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Computer Upgrade Help

Discussion in 'Tech Talk' started by Hef, Jul 2, 2011.


  1. Hef

    Hef
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    In my office I have a few Dell Dimension 4600's running XP Pro 32-bit. We use them to run MS Office and Quickbooks. I currently have a 4600 with a Radeon 9550 AGP graphics card and 2GB RAM that I've used for running Chief Architect X2 with marginal performance. I do my 3D rendering work at home on another computer.

    I have a Dimension 4700 that I got for free (real estate office shut down and gave it to me). I also stepped up to Chief Architect X3, which I can run on my laptop (Dell Inspiron M5030 w/ Windows 7 64-bit) and my home PC. My thought is to upgrade the 4700 to run Chief Architect X3.

    Here is what the program needs:

    PC Minimum*

    * Windows 7 / Vista / XP
    * 2.4 GHz processor
    * 2 GB of Memory
    * 5 GB of available hard disk space
    * 256 MB dedicated video card
    * OpenGL: 2.1 or higher
    * Internet: High speed for Registration, Video access, and Catalog / Library downloads

    Here is what is recommended:

    * Windows 7 64 bit
    * Multi-Core CPU (e.g., Intel i5, i7)
    * 6 GB of Memory
    * 50 GB of available hard disk space
    * 1 GB high performance video card (e.g., NVIDIA or ATI)

    The Dimension 4700 as delivered:

    Mainboard

    * Chipset type Intel 915G Express
    * Data bus speed 800.0 MHz

    Cache Memory

    * Type L2 cache
    * Installed Size 1.0 MB
    * Cache Per Processor 1 MB

    RAM

    * Installed Size 512.0 MB / 4.0 GB (max)
    * Technology DDR2 SDRAM
    * Memory Speed 400.0 MHz
    * Memory Specification Compliance PC2-3200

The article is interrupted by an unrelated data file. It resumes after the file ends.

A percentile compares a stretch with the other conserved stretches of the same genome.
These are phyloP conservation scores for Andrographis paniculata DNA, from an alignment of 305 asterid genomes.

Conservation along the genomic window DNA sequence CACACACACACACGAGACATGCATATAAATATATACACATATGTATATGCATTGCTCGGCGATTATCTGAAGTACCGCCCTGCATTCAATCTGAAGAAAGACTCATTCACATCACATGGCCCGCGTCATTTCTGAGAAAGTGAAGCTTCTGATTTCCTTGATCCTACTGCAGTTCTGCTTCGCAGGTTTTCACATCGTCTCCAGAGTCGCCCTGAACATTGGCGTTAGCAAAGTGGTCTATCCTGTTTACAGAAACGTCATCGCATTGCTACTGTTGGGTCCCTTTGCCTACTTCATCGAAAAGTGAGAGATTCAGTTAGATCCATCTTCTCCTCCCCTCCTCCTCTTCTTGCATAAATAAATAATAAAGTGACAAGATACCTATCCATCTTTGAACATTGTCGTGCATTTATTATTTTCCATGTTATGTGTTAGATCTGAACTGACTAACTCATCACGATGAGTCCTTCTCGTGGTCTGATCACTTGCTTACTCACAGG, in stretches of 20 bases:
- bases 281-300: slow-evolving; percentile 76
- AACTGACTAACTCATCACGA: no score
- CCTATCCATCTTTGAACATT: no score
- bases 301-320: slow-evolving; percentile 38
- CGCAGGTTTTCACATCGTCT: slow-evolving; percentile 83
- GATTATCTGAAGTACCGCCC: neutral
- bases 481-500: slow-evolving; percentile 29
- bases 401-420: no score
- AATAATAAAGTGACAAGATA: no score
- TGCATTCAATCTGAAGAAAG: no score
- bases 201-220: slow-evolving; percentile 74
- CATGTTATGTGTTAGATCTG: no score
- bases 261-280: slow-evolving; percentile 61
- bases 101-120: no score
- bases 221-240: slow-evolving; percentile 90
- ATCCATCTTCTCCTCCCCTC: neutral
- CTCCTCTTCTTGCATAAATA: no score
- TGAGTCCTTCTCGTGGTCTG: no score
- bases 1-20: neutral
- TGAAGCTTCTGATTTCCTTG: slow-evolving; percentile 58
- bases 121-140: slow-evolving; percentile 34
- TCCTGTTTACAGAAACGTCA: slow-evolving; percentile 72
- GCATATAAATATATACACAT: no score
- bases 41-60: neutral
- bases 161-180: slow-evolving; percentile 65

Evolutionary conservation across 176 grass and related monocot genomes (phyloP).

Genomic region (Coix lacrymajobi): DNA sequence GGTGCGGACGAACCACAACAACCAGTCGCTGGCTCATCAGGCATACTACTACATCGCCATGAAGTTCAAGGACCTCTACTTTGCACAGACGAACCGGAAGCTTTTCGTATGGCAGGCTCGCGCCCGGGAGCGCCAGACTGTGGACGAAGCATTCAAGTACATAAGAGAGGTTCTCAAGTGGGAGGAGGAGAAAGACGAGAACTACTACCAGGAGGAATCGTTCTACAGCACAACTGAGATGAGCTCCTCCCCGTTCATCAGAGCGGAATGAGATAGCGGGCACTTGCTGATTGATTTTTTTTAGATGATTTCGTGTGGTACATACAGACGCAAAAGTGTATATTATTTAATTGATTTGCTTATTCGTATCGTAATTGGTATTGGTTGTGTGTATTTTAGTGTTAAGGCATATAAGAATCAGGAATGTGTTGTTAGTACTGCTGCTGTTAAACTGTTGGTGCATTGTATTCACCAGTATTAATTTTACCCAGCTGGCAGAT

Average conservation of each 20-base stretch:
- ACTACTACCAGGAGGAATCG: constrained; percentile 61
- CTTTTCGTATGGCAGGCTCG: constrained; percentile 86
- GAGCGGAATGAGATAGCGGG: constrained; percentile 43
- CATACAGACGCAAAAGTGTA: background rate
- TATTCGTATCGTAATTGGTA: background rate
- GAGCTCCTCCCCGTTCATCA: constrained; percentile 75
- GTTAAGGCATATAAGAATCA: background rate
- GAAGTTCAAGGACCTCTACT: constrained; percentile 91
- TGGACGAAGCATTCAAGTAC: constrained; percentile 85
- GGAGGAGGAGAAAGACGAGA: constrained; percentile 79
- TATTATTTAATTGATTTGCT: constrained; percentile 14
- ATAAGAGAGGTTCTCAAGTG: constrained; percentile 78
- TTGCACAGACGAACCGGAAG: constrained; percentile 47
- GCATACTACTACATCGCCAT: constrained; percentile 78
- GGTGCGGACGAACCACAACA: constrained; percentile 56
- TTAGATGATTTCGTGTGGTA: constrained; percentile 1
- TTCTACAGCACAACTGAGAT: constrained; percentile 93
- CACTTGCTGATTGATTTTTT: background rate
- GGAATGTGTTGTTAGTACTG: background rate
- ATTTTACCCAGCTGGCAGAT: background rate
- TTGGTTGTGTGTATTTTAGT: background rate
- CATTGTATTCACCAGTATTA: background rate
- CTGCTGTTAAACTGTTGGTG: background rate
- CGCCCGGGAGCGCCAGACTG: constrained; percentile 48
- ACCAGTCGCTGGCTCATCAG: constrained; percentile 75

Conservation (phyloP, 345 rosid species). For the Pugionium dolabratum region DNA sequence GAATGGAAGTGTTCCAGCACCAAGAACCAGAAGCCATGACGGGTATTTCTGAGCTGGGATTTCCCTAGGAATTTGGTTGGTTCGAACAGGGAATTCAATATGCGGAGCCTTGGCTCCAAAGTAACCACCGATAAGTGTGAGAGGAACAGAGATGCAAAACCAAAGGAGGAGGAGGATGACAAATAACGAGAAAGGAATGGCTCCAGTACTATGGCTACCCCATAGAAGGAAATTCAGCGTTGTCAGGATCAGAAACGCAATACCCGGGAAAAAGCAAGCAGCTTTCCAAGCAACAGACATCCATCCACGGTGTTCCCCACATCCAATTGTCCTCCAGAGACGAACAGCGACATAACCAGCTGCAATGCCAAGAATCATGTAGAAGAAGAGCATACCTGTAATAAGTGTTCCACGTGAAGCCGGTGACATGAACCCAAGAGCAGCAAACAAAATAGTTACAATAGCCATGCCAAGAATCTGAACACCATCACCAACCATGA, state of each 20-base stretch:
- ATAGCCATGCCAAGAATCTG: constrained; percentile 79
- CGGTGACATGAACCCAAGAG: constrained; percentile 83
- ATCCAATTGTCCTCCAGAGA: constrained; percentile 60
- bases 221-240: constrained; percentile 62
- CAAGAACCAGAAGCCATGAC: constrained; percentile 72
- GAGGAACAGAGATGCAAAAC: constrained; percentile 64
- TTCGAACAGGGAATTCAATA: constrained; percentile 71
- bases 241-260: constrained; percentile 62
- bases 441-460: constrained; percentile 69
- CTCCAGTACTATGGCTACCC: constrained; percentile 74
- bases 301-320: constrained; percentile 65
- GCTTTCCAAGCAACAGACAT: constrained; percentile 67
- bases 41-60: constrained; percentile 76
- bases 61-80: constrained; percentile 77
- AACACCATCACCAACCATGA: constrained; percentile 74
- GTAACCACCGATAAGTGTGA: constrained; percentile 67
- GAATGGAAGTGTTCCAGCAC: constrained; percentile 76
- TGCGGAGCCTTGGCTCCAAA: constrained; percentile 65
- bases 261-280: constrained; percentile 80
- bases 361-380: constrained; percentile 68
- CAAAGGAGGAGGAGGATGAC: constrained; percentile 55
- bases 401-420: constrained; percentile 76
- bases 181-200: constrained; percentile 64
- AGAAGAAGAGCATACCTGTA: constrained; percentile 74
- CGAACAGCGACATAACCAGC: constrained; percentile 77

* Form Factor DIMM 240-pin
    * Features Dual channel memory architecture


    If I were to up the RAM to 4GB and add a GeForce 9500 GT Video Card (1GB DDR2, PCI Express 2.0), and use it strictly for design work, do you think it would perform well?
     

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  2. GotGlock1917

    GotGlock1917
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    The cpu is seriously outdated.
    The big problem I see is that the 4700 PSU is only 305W and the EVGA 9500GT I just ordered says the minimum is 350W. I wanted a 9800 but my 375W PSU couldn't hack it.
    You would have to buy a new PSU to make it work.
     

  3. Drjones

    Drjones
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    Wow, those things are OLD.

    I've started taking a harder stance with my business customers against nursing along old, outdated equipment.

    It wastes everybody's time and money and makes me look bad as the IT Consultant, since nobody likes a slow computer.

    IMO, get all new computers. At the very least, you'd have to buy or build a whole new box for yourself for that 3D program.

    Does that 4700 you just got run a P4 processor?

    If so, definitely just buy a new system man.....you'll be way, way happier in the long run.
     
  4. Hef

    Hef